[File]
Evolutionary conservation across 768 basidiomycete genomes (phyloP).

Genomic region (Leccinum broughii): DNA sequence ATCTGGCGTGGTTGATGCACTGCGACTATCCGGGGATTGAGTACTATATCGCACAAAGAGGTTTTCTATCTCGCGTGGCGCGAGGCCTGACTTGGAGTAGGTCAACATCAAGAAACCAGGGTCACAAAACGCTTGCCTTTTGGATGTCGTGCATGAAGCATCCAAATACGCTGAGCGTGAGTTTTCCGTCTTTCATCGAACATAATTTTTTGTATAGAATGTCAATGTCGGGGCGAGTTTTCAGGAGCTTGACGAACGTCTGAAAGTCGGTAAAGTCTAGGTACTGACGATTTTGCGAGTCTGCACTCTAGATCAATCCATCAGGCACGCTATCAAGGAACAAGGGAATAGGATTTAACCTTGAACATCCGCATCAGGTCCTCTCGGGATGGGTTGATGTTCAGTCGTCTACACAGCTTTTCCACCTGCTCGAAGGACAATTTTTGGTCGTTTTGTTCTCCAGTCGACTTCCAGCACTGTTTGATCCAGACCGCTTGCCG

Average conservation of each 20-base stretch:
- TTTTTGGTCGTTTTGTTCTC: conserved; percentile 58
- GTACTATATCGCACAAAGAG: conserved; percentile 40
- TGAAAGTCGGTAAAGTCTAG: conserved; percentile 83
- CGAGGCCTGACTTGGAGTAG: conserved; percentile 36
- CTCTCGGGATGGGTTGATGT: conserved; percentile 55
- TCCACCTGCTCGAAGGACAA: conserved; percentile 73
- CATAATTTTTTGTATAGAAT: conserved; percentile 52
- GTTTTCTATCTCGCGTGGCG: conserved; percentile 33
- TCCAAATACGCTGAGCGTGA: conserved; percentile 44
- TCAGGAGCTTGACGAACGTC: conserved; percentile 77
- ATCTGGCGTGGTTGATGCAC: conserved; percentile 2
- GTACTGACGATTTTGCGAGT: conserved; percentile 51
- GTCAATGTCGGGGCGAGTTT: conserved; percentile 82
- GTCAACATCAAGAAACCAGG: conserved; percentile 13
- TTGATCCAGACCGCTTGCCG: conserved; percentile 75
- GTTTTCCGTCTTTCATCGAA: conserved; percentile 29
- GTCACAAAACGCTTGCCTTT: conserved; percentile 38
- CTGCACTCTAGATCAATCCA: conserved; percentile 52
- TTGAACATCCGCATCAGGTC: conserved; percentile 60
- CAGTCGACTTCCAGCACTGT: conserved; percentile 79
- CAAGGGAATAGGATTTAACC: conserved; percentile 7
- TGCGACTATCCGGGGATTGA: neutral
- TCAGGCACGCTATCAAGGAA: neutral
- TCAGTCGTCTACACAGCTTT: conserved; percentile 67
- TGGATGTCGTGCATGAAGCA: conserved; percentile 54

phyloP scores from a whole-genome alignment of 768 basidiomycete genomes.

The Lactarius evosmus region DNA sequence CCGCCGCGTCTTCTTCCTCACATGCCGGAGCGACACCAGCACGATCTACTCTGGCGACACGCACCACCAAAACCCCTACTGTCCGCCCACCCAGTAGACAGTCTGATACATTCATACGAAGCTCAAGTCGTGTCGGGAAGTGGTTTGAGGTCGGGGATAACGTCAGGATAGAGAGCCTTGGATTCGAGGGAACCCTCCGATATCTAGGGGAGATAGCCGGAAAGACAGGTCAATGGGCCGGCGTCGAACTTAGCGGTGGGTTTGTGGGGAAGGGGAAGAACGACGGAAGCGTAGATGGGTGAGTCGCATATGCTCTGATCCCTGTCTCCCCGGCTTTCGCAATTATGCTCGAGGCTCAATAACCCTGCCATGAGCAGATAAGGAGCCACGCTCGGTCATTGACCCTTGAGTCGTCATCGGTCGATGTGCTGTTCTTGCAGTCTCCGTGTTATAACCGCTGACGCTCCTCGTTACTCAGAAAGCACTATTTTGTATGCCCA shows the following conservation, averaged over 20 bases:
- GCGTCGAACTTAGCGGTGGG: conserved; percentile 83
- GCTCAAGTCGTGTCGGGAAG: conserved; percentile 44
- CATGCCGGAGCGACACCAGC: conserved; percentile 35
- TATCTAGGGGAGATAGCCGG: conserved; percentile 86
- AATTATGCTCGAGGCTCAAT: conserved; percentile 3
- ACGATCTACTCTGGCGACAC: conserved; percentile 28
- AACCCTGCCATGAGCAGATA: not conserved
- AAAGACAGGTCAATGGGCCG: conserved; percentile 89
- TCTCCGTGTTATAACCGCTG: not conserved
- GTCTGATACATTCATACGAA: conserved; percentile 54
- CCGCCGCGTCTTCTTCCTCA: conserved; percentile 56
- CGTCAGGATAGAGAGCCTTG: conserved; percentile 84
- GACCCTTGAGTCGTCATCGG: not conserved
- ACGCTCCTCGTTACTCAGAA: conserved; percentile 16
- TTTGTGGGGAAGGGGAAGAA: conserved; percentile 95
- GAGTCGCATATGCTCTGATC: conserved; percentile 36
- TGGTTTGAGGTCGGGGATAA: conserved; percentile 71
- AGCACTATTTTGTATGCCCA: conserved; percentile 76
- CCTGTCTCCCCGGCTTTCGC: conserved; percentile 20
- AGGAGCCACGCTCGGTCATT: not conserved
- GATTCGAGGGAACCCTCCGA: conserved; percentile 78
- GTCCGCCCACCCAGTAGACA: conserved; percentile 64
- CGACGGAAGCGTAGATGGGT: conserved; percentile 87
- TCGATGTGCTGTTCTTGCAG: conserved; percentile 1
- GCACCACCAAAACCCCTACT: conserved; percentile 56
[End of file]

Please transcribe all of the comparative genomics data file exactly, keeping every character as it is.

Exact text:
Evolutionary conservation across 768 basidiomycete genomes (phyloP).

Genomic region (Leccinum broughii): DNA sequence ATCTGGCGTGGTTGATGCACTGCGACTATCCGGGGATTGAGTACTATATCGCACAAAGAGGTTTTCTATCTCGCGTGGCGCGAGGCCTGACTTGGAGTAGGTCAACATCAAGAAACCAGGGTCACAAAACGCTTGCCTTTTGGATGTCGTGCATGAAGCATCCAAATACGCTGAGCGTGAGTTTTCCGTCTTTCATCGAACATAATTTTTTGTATAGAATGTCAATGTCGGGGCGAGTTTTCAGGAGCTTGACGAACGTCTGAAAGTCGGTAAAGTCTAGGTACTGACGATTTTGCGAGTCTGCACTCTAGATCAATCCATCAGGCACGCTATCAAGGAACAAGGGAATAGGATTTAACCTTGAACATCCGCATCAGGTCCTCTCGGGATGGGTTGATGTTCAGTCGTCTACACAGCTTTTCCACCTGCTCGAAGGACAATTTTTGGTCGTTTTGTTCTCCAGTCGACTTCCAGCACTGTTTGATCCAGACCGCTTGCCG

Average conservation of each 20-base stretch:
- TTTTTGGTCGTTTTGTTCTC: conserved; percentile 58
- GTACTATATCGCACAAAGAG: conserved; percentile 40
- TGAAAGTCGGTAAAGTCTAG: conserved; percentile 83
- CGAGGCCTGACTTGGAGTAG: conserved; percentile 36
- CTCTCGGGATGGGTTGATGT: conserved; percentile 55
- TCCACCTGCTCGAAGGACAA: conserved; percentile 73
- CATAATTTTTTGTATAGAAT: conserved; percentile 52
- GTTTTCTATCTCGCGTGGCG: conserved; percentile 33
- TCCAAATACGCTGAGCGTGA: conserved; percentile 44
- TCAGGAGCTTGACGAACGTC: conserved; percentile 77
- ATCTGGCGTGGTTGATGCAC: conserved; percentile 2
- GTACTGACGATTTTGCGAGT: conserved; percentile 51
- GTCAATGTCGGGGCGAGTTT: conserved; percentile 82
- GTCAACATCAAGAAACCAGG: conserved; percentile 13
- TTGATCCAGACCGCTTGCCG: conserved; percentile 75
- GTTTTCCGTCTTTCATCGAA: conserved; percentile 29
- GTCACAAAACGCTTGCCTTT: conserved; percentile 38
- CTGCACTCTAGATCAATCCA: conserved; percentile 52
- TTGAACATCCGCATCAGGTC: conserved; percentile 60
- CAGTCGACTTCCAGCACTGT: conserved; percentile 79
- CAAGGGAATAGGATTTAACC: conserved; percentile 7
- TGCGACTATCCGGGGATTGA: neutral
- TCAGGCACGCTATCAAGGAA: neutral
- TCAGTCGTCTACACAGCTTT: conserved; percentile 67
- TGGATGTCGTGCATGAAGCA: conserved; percentile 54

phyloP scores from a whole-genome alignment of 768 basidiomycete genomes.

The Lactarius evosmus region DNA sequence CCGCCGCGTCTTCTTCCTCACATGCCGGAGCGACACCAGCACGATCTACTCTGGCGACACGCACCACCAAAACCCCTACTGTCCGCCCACCCAGTAGACAGTCTGATACATTCATACGAAGCTCAAGTCGTGTCGGGAAGTGGTTTGAGGTCGGGGATAACGTCAGGATAGAGAGCCTTGGATTCGAGGGAACCCTCCGATATCTAGGGGAGATAGCCGGAAAGACAGGTCAATGGGCCGGCGTCGAACTTAGCGGTGGGTTTGTGGGGAAGGGGAAGAACGACGGAAGCGTAGATGGGTGAGTCGCATATGCTCTGATCCCTGTCTCCCCGGCTTTCGCAATTATGCTCGAGGCTCAATAACCCTGCCATGAGCAGATAAGGAGCCACGCTCGGTCATTGACCCTTGAGTCGTCATCGGTCGATGTGCTGTTCTTGCAGTCTCCGTGTTATAACCGCTGACGCTCCTCGTTACTCAGAAAGCACTATTTTGTATGCCCA shows the following conservation, averaged over 20 bases:
- GCGTCGAACTTAGCGGTGGG: conserved; percentile 83
- GCTCAAGTCGTGTCGGGAAG: conserved; percentile 44
- CATGCCGGAGCGACACCAGC: conserved; percentile 35
- TATCTAGGGGAGATAGCCGG: conserved; percentile 86
- AATTATGCTCGAGGCTCAAT: conserved; percentile 3
- ACGATCTACTCTGGCGACAC: conserved; percentile 28
- AACCCTGCCATGAGCAGATA: not conserved
- AAAGACAGGTCAATGGGCCG: conserved; percentile 89
- TCTCCGTGTTATAACCGCTG: not conserved
- GTCTGATACATTCATACGAA: conserved; percentile 54
- CCGCCGCGTCTTCTTCCTCA: conserved; percentile 56
- CGTCAGGATAGAGAGCCTTG: conserved; percentile 84
- GACCCTTGAGTCGTCATCGG: not conserved
- ACGCTCCTCGTTACTCAGAA: conserved; percentile 16
- TTTGTGGGGAAGGGGAAGAA: conserved; percentile 95
- GAGTCGCATATGCTCTGATC: conserved; percentile 36
- TGGTTTGAGGTCGGGGATAA: conserved; percentile 71
- AGCACTATTTTGTATGCCCA: conserved; percentile 76
- CCTGTCTCCCCGGCTTTCGC: conserved; percentile 20
- AGGAGCCACGCTCGGTCATT: not conserved
- GATTCGAGGGAACCCTCCGA: conserved; percentile 78
- GTCCGCCCACCCAGTAGACA: conserved; percentile 64
- CGACGGAAGCGTAGATGGGT: conserved; percentile 87
- TCGATGTGCTGTTCTTGCAG: conserved; percentile 1
- GCACCACCAAAACCCCTACT: conserved; percentile 56